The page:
The Express UK
Fri, 23 Nov 2012 22:59 UTC
The victim, was caught in Chew Stoke in Somerset as flood waters wedged his car under a bridge near a ford.
Emergency services were called and the man was pronounced dead at the scene.
Meanwhile Britain is braced for yet more devastating storms tomorrow, which are set to bring torrential rain and 100mph gales.
The entire country is on flood alert with hurricane-force gusts likely to fell trees and damage buildings.
Forecasters said flood-hit regions face further mayhem as a deep depression from the Continent roars in tomorrow morning.
And parts of the country that have so far escaped the worst of the downpours face a battering with virtually everywhere on standby for lashing rain.
The relentless wet weather left parts of the South and South-west knee-deep in floodwater yesterday.
The Met Office issued a severe weekend weather warning covering the whole of England.
Forecaster Charlie Powell said parts of the country can expect the rain and gales to continue into next week. "It is looking very changeable and we will probably be issuing further warnings."
Jonathan Powell, forecaster for Vantage Weather Services, said the UK was in the midst of a "historic storm event". He warned that a month's worth of rain was set to fall at the weekend in parts of the country with gusts likely to fell trees and cause structural damage.
"This is the worst back-to-back onslaught of storms we have seen in decades and we are on course for another killer blow at the weekend with torrential downpours bringing at least a couple of inches on both days and gusts exceeding 100mph."
The Environment Agency last night issued 151 flood alerts and 82 more serious flood warnings.
A spokesman said: "Flooding has already led to significant travel disruption and we are keeping the Highways Agency and rail operators up to date with the latest forecast.
"Saturday and Sunday are set to see more wet weather across the country with the possibility of further significant disruption caused by flooding."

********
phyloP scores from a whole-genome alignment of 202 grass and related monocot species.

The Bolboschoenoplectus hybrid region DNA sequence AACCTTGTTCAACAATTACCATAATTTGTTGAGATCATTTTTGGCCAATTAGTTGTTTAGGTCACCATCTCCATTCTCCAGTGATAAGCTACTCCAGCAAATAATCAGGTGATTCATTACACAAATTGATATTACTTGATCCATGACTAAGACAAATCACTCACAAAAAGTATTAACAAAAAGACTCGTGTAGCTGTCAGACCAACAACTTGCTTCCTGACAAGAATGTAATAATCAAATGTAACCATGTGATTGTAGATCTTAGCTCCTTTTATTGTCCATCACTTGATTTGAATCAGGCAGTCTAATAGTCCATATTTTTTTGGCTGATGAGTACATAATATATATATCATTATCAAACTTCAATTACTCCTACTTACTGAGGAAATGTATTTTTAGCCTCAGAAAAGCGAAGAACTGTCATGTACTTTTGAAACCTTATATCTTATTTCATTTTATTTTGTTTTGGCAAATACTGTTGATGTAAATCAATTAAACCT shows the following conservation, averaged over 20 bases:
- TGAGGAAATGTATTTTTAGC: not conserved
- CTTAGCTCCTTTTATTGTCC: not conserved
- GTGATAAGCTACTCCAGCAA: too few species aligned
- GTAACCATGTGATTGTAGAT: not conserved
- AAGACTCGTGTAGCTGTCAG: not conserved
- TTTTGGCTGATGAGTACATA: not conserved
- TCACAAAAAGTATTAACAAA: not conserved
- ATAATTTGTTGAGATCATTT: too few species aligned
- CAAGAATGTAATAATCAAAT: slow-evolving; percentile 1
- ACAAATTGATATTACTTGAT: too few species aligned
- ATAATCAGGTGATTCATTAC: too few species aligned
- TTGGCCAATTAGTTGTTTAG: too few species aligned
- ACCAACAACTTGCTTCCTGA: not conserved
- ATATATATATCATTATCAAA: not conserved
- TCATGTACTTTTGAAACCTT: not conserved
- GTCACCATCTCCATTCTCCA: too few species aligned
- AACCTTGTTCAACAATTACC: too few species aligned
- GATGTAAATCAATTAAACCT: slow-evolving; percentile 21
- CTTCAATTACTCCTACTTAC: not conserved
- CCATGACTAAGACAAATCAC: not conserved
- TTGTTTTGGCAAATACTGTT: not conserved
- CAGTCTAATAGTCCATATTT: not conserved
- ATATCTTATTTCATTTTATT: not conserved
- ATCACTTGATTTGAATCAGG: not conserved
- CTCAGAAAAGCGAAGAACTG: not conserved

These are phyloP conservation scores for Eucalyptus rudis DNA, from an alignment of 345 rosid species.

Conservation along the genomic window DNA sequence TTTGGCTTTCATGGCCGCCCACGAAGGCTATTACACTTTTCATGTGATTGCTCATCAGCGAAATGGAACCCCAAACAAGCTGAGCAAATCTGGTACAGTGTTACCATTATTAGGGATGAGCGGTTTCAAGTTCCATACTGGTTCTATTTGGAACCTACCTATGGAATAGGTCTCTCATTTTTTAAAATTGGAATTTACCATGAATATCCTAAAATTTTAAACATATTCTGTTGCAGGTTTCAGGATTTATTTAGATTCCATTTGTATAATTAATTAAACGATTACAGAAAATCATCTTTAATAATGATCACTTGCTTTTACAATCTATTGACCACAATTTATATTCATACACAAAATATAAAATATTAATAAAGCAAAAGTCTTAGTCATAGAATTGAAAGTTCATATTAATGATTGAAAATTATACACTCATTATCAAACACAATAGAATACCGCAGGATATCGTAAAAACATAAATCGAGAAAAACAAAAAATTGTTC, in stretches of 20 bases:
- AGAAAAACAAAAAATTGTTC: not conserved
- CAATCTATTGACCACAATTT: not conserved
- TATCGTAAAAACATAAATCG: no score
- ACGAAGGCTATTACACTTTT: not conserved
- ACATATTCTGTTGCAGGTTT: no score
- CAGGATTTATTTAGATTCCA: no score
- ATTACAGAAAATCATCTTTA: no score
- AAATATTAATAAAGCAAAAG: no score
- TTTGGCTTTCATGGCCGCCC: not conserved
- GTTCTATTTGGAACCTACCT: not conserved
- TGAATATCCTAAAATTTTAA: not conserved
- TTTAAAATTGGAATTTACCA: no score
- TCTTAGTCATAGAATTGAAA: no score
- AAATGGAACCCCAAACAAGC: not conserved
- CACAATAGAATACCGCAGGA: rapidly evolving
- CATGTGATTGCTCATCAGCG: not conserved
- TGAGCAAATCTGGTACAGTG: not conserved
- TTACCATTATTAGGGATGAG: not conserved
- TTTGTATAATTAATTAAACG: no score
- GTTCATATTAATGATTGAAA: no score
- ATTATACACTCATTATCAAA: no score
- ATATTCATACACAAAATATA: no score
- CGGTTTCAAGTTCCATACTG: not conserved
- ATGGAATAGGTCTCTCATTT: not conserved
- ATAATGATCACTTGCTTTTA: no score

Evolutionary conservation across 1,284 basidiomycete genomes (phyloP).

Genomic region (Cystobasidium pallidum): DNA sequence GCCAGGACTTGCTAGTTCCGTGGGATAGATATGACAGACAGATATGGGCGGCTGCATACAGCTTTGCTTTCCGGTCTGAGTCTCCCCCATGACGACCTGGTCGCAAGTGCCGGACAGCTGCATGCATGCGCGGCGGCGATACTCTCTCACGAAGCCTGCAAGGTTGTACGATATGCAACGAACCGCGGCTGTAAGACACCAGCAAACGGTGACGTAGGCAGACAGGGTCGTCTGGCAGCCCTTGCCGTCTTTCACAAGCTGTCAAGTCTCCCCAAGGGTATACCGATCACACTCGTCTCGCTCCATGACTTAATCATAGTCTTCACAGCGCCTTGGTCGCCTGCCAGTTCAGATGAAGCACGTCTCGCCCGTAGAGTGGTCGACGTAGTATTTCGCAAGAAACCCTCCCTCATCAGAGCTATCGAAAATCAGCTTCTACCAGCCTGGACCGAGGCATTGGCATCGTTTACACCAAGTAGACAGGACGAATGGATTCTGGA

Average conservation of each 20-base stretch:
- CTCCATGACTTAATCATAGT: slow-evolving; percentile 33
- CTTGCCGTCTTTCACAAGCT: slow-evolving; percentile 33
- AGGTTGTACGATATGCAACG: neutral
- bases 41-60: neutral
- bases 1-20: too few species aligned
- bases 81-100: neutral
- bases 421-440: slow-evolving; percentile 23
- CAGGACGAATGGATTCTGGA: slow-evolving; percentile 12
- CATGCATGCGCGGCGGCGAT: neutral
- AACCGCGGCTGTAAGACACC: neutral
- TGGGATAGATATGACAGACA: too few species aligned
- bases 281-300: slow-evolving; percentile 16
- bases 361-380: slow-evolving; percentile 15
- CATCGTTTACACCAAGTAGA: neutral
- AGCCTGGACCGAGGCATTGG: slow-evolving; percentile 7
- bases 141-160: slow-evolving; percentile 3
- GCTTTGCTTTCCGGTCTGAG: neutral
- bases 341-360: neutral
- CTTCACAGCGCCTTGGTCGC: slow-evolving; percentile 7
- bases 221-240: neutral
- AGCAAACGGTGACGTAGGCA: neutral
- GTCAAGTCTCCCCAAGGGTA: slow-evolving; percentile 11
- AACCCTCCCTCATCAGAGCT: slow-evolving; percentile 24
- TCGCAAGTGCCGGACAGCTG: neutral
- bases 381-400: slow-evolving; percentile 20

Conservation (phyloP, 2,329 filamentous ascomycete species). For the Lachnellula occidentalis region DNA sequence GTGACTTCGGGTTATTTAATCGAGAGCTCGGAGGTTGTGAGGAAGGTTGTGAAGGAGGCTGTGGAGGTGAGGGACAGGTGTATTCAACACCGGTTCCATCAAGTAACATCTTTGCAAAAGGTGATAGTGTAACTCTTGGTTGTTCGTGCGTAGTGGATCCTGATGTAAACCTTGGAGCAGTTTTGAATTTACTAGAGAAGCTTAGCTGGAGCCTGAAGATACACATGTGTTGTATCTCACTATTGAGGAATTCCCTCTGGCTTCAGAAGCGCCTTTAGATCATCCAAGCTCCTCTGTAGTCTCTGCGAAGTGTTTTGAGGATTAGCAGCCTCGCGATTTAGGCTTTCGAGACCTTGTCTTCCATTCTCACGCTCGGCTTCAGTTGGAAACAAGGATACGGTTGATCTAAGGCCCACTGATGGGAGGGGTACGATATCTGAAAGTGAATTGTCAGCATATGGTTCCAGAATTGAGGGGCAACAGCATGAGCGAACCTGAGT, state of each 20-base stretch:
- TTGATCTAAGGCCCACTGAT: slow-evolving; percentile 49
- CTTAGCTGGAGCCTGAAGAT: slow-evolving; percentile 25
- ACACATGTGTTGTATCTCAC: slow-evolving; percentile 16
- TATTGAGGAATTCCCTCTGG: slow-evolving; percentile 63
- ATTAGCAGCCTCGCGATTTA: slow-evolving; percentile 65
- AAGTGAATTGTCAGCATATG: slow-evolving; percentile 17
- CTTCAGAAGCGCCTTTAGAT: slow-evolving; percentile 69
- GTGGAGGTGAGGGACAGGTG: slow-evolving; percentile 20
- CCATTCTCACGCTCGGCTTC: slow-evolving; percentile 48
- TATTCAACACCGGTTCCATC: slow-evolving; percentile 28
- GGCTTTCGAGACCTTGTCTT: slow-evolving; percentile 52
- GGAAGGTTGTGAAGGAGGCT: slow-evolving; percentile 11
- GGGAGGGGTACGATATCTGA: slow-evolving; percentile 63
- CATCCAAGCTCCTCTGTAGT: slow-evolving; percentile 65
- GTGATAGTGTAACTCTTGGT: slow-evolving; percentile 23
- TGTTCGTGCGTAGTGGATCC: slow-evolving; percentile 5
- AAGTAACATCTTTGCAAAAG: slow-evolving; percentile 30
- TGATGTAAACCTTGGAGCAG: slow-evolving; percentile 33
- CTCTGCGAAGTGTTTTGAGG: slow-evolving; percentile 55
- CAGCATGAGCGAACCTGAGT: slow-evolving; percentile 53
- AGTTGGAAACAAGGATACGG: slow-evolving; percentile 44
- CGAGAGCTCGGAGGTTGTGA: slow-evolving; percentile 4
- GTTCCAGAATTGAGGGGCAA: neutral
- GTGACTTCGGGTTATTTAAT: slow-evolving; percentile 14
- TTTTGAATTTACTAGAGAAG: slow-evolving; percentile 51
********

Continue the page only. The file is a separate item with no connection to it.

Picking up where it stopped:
Jim Dale, forecaster for British Weather Services, said Britain was in the middle of an "extremely hostile" storm system.
The threat of extreme weather last night prompted a warning from the Royal Lifesaving Society. Chief executive Di Standley said: "It's vital not to underestimate the power of floodwater. We're calling on everyone to take action to protect themselves and their loved ones." Heavy downpours yesterday turned roads into rivers and prompted thousands of homeowners to put up flood defences.
Some 500 homes lost power as lightning struck Dumfries and Galloway while Cornwall Council advised residents to stock up on sandbags.
Around 20 families were forced to spend Wednesday night in a village hall near Tiverton, Devon, after the embankment of the Great Western Canal collapsed, allowing millions of gallons of water to escape.
Four women were rescued from a car stuck in 3ft deep floodwater in Sturminster Marshall, Dorset. and a robbery trial was halted after high winds smashed four huge glass windows at Warwick Crown Court yesterday afternoon.
One court worker said: "It was mayhem. The wind was smashing into the building and suddenly the glass just shattered. It was a miracle no one was seriously hurt."
The AA last night said it had experienced record call-outs as motorists continued to ignore warnings about driving on flooded roads. By midday yesterday it had attended around 4,600 breakdowns with around 900 calls coming in every hour. Spokesman Darron Burness, head of special operations, said: "Stay out of floodwater where possible, certainly if it's moving or more than four inches deep."
The bad weather is delaying the harvesting of Christmas trees, which should by now be in full swing.
Alex Theobald, of Cadeby Tree Trust in Leicestershire, said: "The weather has put us back at least three days. We are having to take the trees out of the fields individually rather than loading them on to trailers because of the mud."